Incredible Forgiveness by Didier Pollefeyt
Christian ethics is threatened today by two opposite dangers: on the one hand, violence by moral and religious fanatics and on the other hand, too-easy forgiveness and cheap grace. The main challenge of Christian ethics in the present context is how it can invite people to react powerfully against moral evil without becoming fanatical on the one hand, and how it can bring the Christian message of forgiveness and reconciliation without creating in people an attitude of moral indolence on the other hand. Such questions call for a wrestling with the dilemmas between justice and forgiveness. It also asks for dealing with tensions like taking the perspective of victims and of perpetrators and choosing between remembrance of the past and a common hope for the future. In eight contributions, internationally recognised scholars in the field of Christian ethics offer ways to approach this tension and to integrate both moral passion and mercy. Topics such as tolerance, radicalism, terrorism, forgiveness, non-violence, etc. are discussed from a Christian moral viewpoint. In a world so deeply shaken by forms of immense individual and collective evil, these are very delicate yet pressing matters. Readers will find in this book new perspectives to deal with these moral dilemmas and tensions in such a way that Christian ethics does not cool down into moral mediocrity nor become inflamed into moral terror, but can place itself in the service of justice and peace.
Dimensions Of Forgiveness by Everett L. Worthington
The scientific study of forgiveness is a new approach to an age-old problem. For thousands of years, people have practiced forgiveness within religious systems. Now, the field of scholarly research of forgiveness reveals the beneficial aspects of the process. p>Contributors include Elliot Dorff and Martin Marty discussing religious interpretations, followed by social implications explained by Kenneth Pargament and Mark Rye. Roy Baumeister, Julie Exline, and Kristin Sommer present the victim's point of view. Other contributors focusing on the forgiveness research are: Everett Worthington, Robert Enright, Catherine Coyle, Carl Thoresen, Frederic Luskin, and Alex Harris. An annotated bibliography by Michael McCullough, Julie Exline, and Roy Baumeister, covers the empirical literature on the subject. Lewis Smedes concludes with the four steps necessary for forgiveness: moving from estrangement to forgiveness to reconciliation to hope.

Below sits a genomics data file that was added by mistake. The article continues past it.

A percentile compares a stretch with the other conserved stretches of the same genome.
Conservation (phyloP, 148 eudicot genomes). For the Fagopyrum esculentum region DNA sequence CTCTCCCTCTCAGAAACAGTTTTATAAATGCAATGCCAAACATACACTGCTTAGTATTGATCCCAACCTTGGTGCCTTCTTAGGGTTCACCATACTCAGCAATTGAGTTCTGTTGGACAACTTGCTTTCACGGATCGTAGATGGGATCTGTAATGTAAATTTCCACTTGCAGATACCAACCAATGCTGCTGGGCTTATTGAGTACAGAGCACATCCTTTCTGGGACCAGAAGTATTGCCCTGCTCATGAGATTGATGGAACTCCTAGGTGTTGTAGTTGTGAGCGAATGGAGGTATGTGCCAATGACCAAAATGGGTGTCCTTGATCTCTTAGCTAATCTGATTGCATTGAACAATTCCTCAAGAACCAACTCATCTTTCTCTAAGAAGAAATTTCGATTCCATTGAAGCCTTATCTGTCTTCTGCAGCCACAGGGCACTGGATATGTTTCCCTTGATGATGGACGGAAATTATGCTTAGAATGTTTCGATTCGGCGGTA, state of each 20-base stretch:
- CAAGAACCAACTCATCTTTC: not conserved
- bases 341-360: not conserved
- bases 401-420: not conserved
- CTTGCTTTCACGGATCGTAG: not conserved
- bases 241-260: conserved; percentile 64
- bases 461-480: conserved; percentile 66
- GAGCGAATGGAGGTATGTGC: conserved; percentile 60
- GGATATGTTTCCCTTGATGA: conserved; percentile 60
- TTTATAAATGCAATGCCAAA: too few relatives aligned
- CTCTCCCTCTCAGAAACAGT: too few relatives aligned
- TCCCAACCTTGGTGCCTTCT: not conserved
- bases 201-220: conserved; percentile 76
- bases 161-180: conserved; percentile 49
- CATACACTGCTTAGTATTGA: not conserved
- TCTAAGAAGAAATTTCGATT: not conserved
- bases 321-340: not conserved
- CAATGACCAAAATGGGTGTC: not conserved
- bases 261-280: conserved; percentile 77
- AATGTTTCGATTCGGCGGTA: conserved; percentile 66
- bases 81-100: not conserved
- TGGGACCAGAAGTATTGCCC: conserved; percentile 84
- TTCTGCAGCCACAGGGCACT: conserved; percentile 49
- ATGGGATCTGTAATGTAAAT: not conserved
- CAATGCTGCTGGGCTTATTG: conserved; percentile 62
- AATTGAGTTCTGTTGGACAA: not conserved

Exploring Forgiveness by Robert D. Enright
Pioneers in the study of forgiveness, Robert Enright and Joanna North have compiled a collection of twelve essays ranging from a first-person account of the mother of a murdered child to an assessment of the United States’ post-war reconciliations with Germany and Vietnam. This book explores forgiveness in interpersonal relationships, family relationships, the individual and society relationship, and international relations through the eyes of philosophers and educators as well as a psychologist, police chief-turned-minister, law professor, sociologist, psychiatrist, social worker, and theologian.
Forgiveness by Gerald G. Jampolsky, M.D.
Forgiveness And Revenge by Trudy Govier